Fast fashion is a popular term used to describe an exploitative and highly lucrative multi-million dollar industry, typified by mass-produced low-cost garments and patterns, often replicating high-class and international fashion trends. The term ‘fast fashion’ is often used in conjunction with other terms such as ‘designers’ or ‘imitation clothing’. Such a broad classification might appear to suggest that fast fashion is a generic term, when in reality it is extremely specific to the fashion industry.
Fast fashion has been around since the early nineteen thirties but it was not until the late nineteen eighties that major Western retailers began to regularly sell clothes on the basis of the quickly-catchup fashion trend. This led to a situation whereby many consumers could buy the same clothes, at very low prices, saving significant sums of money on buying other fashionable clothes.
At the start, these same retailers sold their clothes in bulk, reducing their profit margins and increasing their competitive advantage. As the industry developed it became possible for smaller retailers to offer cheaper, more efficient clothing to customers. This was the beginning of the rise of boutique shopping and the retail market share of smaller shops which, of course, increased with the success of this trend.
As new trends came along, retailers tried to capitalise on them by launching their own versions of these new products, using the term ‘new style’ to distinguish their product from the rest of the pack. What is fast fashion? is largely dependent upon the type of product that is being targeted. High-end, designer clothing might be classed as ‘fast fashion’, as it is typically targeted towards a niche audience.
But the underlying principle is the same, because the core elements of what is fast fashion are also present within the textile supplies chain. What is fast is determined by the speed at which textiles are produced and woven together. And microfibres represent the overall production volume of the textile, including the amount of energy that goes into producing each individual fibre.
Fast fashion, then, is not so much about the latest trends that appear in fashion magazines or on store shelves. Nor is it just about showing off what retailers have to offer by producing the most innovative and stylistic clothes on the market. It is much deeper than that. What is fast fashion actually about the successful management of the textile supply chain? The answer, in short, is about the relationship between supply chain management and the evolution of new designs that are trendy and attract a specific consumer group.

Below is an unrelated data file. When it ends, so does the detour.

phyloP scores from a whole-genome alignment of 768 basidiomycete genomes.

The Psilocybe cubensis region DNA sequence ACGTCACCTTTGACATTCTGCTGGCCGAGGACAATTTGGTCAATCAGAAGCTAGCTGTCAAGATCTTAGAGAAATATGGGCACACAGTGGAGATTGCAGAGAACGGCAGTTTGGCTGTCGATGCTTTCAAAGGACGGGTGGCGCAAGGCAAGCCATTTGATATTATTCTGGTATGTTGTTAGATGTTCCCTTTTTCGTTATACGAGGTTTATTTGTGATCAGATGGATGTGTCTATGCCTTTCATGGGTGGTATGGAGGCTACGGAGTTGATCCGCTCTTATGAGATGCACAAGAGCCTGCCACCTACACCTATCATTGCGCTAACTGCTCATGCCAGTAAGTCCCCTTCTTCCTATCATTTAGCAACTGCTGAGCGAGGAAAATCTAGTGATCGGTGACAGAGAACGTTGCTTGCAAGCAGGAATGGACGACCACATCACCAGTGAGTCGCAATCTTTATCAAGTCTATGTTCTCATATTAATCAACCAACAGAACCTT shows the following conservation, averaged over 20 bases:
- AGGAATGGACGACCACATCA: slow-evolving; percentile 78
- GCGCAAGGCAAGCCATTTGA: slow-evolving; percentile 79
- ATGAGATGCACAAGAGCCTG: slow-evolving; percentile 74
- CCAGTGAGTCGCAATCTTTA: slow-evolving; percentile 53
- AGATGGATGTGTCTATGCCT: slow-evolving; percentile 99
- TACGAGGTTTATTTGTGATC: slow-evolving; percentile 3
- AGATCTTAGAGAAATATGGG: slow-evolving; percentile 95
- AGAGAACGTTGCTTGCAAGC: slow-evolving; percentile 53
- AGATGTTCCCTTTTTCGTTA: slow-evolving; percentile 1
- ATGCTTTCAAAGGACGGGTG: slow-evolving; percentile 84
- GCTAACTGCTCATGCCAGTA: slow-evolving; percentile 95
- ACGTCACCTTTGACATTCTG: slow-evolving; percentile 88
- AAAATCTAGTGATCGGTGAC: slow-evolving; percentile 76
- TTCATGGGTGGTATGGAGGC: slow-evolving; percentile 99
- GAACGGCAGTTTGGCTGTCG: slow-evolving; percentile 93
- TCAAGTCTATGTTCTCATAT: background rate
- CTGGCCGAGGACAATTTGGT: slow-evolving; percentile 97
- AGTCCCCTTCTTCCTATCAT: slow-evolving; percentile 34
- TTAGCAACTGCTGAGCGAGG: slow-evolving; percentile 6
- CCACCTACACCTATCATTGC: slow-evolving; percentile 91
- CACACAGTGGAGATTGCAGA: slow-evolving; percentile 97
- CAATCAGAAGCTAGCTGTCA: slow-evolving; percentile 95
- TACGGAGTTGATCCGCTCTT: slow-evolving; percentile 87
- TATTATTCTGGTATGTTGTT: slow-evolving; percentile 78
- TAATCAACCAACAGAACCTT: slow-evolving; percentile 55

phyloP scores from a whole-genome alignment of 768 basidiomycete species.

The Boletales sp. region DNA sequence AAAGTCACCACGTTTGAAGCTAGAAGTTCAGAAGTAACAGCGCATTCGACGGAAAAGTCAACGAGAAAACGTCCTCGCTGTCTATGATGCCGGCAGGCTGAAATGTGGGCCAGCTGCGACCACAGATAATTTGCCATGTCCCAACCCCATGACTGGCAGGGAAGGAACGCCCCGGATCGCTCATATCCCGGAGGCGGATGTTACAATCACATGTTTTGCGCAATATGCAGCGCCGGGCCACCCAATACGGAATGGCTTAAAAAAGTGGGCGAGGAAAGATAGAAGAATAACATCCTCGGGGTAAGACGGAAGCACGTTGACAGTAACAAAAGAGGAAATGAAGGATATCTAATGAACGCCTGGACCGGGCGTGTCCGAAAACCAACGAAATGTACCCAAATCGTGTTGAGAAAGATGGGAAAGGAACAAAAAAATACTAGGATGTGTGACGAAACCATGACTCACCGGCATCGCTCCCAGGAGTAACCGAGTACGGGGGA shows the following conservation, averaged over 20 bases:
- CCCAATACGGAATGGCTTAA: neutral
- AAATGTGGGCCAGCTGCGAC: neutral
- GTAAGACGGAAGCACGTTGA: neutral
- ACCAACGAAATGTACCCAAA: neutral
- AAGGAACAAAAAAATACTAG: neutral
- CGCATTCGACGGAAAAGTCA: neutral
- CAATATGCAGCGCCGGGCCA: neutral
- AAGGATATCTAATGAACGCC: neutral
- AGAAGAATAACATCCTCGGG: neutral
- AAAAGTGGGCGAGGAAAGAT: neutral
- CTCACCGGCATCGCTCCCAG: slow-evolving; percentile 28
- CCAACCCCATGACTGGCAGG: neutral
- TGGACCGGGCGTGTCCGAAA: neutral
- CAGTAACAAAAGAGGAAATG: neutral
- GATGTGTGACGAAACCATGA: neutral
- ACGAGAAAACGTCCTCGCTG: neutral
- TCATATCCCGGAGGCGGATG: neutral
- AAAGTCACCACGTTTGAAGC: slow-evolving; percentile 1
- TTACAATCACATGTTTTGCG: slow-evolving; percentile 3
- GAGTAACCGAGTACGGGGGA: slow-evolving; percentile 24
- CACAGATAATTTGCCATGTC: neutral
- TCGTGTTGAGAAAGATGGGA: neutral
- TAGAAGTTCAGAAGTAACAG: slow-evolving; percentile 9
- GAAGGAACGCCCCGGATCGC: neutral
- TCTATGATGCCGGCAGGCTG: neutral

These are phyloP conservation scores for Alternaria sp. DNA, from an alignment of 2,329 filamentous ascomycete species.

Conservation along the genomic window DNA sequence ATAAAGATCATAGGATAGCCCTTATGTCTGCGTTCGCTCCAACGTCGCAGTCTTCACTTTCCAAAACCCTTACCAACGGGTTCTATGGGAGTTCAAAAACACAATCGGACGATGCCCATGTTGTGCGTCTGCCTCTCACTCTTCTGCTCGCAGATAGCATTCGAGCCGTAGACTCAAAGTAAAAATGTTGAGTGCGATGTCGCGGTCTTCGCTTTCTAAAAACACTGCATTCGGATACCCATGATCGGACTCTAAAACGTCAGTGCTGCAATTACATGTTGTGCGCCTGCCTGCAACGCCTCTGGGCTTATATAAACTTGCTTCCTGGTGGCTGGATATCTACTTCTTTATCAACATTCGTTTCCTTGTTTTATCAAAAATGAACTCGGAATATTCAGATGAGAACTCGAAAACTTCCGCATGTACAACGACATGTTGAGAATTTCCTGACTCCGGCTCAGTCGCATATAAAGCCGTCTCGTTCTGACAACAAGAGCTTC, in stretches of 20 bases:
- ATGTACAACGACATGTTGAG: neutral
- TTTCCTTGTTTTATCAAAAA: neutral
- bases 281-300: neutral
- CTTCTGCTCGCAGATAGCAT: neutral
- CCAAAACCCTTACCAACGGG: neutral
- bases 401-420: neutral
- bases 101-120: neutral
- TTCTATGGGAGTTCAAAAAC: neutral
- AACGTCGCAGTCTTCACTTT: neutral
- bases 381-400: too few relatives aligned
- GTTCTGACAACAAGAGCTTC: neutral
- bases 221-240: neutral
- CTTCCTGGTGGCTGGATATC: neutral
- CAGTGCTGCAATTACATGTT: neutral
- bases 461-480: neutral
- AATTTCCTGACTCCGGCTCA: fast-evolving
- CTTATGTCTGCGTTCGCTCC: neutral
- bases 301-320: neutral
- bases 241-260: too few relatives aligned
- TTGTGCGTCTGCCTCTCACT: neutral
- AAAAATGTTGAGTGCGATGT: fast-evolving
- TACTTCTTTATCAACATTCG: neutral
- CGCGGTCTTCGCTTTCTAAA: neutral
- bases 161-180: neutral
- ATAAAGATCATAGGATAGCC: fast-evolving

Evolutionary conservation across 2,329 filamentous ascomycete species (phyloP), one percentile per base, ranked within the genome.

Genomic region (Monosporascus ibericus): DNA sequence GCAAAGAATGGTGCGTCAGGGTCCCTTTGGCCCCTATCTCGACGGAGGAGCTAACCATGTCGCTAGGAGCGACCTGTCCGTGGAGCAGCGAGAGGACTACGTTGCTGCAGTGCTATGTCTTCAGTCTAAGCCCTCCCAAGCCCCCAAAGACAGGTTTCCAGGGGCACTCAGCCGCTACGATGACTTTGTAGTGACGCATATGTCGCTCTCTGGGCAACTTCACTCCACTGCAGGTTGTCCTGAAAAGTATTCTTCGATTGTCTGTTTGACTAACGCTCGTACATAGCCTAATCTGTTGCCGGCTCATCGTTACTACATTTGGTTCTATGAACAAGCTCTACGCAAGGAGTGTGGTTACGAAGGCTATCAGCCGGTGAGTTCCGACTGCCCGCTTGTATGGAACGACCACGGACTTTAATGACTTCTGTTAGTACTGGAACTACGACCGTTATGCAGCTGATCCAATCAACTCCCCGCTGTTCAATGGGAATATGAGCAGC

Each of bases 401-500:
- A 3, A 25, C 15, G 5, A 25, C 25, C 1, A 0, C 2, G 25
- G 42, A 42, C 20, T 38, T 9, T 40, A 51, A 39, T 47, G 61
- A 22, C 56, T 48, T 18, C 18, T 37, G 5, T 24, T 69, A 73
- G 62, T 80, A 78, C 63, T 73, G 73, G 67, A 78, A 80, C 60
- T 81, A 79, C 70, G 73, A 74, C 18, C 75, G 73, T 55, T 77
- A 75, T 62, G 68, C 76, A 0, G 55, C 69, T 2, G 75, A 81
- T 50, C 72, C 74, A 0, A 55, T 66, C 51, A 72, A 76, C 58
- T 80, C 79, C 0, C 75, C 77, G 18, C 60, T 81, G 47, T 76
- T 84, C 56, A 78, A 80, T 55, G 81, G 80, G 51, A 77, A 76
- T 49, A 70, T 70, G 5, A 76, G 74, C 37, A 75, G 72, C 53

The relationship between manufacturers and retailers plays a crucial role in the development of what is fast fashion. It helps to create a positive image of high quality goods at affordable prices, leading to a boom in sales for both sides. However, the failure of manufacturers to comply with international trade rules can seriously damage the reputation of both parties and lead to expensive penalties and legal actions. The increasing use of sweatshops in China for textile manufacture is one such case where the rise of counterfeit or substandard products has led to serious conflict between the two sides.
If we take a closer look at what is fast fashion, we will see that its emergence is intimately connected to developments in the global labor market. Because micro fibers are highly competitive in terms of price, designers have to introduce new, more inexpensive materials, altering the strategies that they use in their production process as well as the nature of their business.
This leads to greater levels of innovation, creativity and flexibility, all of which can translate into lower prices, better design and better, more unique products on the market. It has been proven time and again that increased flexibility leads to a higher rate of profit and lower losses.
But it is only when manufacturers have made a real effort to reduce overheads that they have been able to successfully address the declining rate of profit and improve cash flow. To tackle the issue of what is fast fashion, clothing retailers must adopt supply chain management strategies that will enable them to respond quickly and effectively to fluctuating consumer demand and price movements.
In China, this means understanding where to buy cheap bulk materials from and how to negotiate with suppliers at retail price. It also means improving efficiency in the supply chain, by speeding up order processing and improving warehouse capacity utilization.
Acknowledging the value of fast innovations and flexible supply chains, many clothing retailers in China have already started to make use of modern technology to speed up the process of communication between the customer and the manufacturer. This has allowed them to respond quickly to consumer demands, providing an attractive niche in the global fashion industry.